We have all heard about the high "bust rate" of wide-outs and how they are risky picks in the first round.
There is also a lot of discussion here about our #1 need, or certainly a major need, being a Franchise Wide-Out: the next Andre Johnson, Calvin Johnson, Larry Fitzgerald. In short a dynamic play maker who you can depend on for a reasonable amount of time.
Mark Clayton and Mark Duper spring to mind.
So keeping specific prospects out of it, I decided to take a look at just how likely it has been for an NFL team to find a productive wr who stays with the team for more than a few seasons. The answer is not very.
Of the 31 wrs taken in Round One in the seven drafts from 2000 to 2006 only 10 of them are still with the team that drafted them. You could argue that a one in three average isn't that bad...but it really means you are twice as likely to pick, sign and spend big $$ on a player you will not have in five years than you are of getting a starter, let alone a weapon.
And fire-power is the whole point of taking a wr early. Possession recievers end up in the middle to late rounds. When you spend a first round pick on a "skill position" you are looking for a play-maker and a game-breaker. Of the above mentioned 10...fewer still fall into that category.
So now we're down to 7 out of 31 or less than .250. Looking at it from the other direction that means that despite the fact that every single one of these players had outstanding college careers (or at least one outstanding year), that they were extensively scouted, tested at the combines, prodded on their pro days and analyzed right down to their DNA, that 24 times an NFL team chose and gave $millions to a receiver who did not deliver on the promise they thought he had.
"They weren't who we thought they were!"Seven years of Wrs in Rd 1. A year by year look.
2000- None of the five wrs taken in the first round of the 2000 draft are still in the NFL. As many busts as the Playboy mansion.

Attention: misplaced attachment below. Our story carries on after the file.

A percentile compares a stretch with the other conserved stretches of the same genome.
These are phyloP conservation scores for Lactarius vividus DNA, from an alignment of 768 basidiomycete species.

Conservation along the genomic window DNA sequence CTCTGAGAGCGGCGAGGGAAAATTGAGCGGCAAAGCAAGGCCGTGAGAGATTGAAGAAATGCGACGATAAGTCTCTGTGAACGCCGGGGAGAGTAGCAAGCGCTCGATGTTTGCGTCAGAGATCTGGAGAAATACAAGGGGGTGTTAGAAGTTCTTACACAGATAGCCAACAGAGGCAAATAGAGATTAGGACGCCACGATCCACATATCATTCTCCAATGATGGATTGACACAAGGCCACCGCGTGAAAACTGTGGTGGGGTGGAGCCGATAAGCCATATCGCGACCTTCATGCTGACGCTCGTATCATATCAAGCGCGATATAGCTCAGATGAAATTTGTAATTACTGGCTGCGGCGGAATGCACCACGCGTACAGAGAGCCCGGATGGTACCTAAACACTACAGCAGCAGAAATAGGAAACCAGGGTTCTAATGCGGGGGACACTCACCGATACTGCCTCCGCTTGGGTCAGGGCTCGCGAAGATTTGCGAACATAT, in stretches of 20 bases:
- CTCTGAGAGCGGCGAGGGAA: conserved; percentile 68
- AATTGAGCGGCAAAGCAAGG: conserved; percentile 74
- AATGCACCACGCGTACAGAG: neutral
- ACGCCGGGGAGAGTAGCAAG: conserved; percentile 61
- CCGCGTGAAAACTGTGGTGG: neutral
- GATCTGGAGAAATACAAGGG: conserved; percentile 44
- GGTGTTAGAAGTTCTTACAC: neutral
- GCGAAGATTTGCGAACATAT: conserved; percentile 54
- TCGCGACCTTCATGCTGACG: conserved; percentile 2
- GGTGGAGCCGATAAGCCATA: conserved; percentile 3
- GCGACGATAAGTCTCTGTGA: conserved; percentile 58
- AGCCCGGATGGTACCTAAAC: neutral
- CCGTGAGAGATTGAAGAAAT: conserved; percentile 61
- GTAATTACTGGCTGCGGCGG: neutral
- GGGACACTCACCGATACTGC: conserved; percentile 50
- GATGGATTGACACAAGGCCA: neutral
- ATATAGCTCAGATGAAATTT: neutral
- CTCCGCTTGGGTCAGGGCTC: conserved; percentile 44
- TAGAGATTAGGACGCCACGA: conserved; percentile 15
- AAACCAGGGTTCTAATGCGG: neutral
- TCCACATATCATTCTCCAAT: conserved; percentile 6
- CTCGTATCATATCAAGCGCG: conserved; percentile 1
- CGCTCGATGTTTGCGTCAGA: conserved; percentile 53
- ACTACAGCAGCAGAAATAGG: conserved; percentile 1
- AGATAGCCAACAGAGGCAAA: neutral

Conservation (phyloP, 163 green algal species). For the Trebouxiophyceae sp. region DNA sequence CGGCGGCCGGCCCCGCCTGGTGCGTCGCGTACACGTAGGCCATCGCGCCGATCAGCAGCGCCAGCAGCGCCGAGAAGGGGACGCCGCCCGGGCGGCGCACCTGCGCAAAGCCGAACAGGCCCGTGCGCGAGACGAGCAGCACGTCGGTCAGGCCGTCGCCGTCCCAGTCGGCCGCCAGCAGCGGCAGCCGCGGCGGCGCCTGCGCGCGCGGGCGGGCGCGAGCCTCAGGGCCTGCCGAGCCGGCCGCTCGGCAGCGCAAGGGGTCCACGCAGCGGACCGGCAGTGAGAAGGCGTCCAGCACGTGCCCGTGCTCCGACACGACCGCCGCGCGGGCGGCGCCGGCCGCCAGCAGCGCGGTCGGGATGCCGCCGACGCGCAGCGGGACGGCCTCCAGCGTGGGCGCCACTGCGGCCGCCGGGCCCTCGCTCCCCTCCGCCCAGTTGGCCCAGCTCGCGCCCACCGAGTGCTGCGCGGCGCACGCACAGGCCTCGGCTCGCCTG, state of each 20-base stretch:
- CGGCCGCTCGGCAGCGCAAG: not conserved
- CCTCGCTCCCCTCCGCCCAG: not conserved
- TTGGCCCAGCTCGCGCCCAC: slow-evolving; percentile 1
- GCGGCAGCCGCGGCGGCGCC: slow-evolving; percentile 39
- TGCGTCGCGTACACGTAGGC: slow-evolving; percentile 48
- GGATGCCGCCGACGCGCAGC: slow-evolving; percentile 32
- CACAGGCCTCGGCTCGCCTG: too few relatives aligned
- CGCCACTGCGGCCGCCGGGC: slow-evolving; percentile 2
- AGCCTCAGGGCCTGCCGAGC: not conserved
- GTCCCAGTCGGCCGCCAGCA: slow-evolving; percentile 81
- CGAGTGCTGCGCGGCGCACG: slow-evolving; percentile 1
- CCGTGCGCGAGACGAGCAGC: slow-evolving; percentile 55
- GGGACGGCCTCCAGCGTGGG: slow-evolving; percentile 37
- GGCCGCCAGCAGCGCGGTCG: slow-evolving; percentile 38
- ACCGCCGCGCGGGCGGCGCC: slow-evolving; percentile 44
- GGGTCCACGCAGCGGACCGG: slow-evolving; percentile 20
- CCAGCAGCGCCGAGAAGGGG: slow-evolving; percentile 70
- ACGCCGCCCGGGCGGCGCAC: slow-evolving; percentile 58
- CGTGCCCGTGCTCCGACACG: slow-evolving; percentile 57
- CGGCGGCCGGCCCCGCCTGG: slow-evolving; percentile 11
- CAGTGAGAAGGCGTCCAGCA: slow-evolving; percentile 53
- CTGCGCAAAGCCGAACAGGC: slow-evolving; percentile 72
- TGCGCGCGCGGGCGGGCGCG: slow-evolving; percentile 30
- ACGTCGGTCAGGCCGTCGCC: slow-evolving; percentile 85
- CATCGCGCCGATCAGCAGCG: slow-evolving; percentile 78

2001 - 6 wrs chosen only two Wayne and Sanata Moss still in the NFL - only Wayne still with his original team.
2003 - 3 wrs - only Andre Johnson is worth mentioning.
2004 - 7 wrs! Larry Fitz, Lee Evans and Michael Jenkins came through on their promise...the rest - meh...anyone remember Rashaun Woods?
Woods finished his college career at Oklahoma State University with 293 receptions, 4,414 yards and 42 touchdowns - all Big 12records. Rashaun was a two time all-american. He became the eighth player in NCAA Division 1-A annals to gain over 1,000 yards receiving in a season three times in a career.
The 49's probably wish they could forget him....last seen being cut from the Hamilton Tiger-Cats in 2007
2005 - 6 wrs - only Roddy White looks like a franchise player - the Falcons BTW, are two for two here; we should find out who they like. Mike Clayton is the only other one still with the team which drafted him (Balt) but really a role player and Braylon Edwards is the only other one still with "Franchise" potential - just not in Cleveland.
2006 - Holmes was the only wideout taken in Round One...the jury (figuratively and possibly literally) is still out.
The last three years have brought some good, a couple of great and some yet-to be-determined wrs to the league.
2007 saw 6 wrs, including our own Ted Ginñata. Of the bunch Calvin Johnson is clearly the only one at this point who "are what we thought he were." Bowe and Meachem are good, Gonzalez got hurt and missed his chance to shine last fall and Craig Davis seems to be sinking into the Pacific.
There were no wrs taken in the First Round of the 2008 Draft...NFL GMs were probably shell-shocked at that point.
2009 - too early to tell - 6 wrs taken - Harvin had the biggest impact, Crabtree appears to be as advertised and Heyward-Bey is yet more proof that a stop watch can't take the place of a scouting department.
What this boils down to is if you are looking to spark your offence by picking a wr in Round One it's literally a crap shoot. The odds of rolling 7 are 6 to 30 or 5-1 ...pretty much the same odds as picking the next Calvin Johnson.
No team with Bill Parcells in the front office has ever taken a wr in Round one. I guess he doesn't like the odds.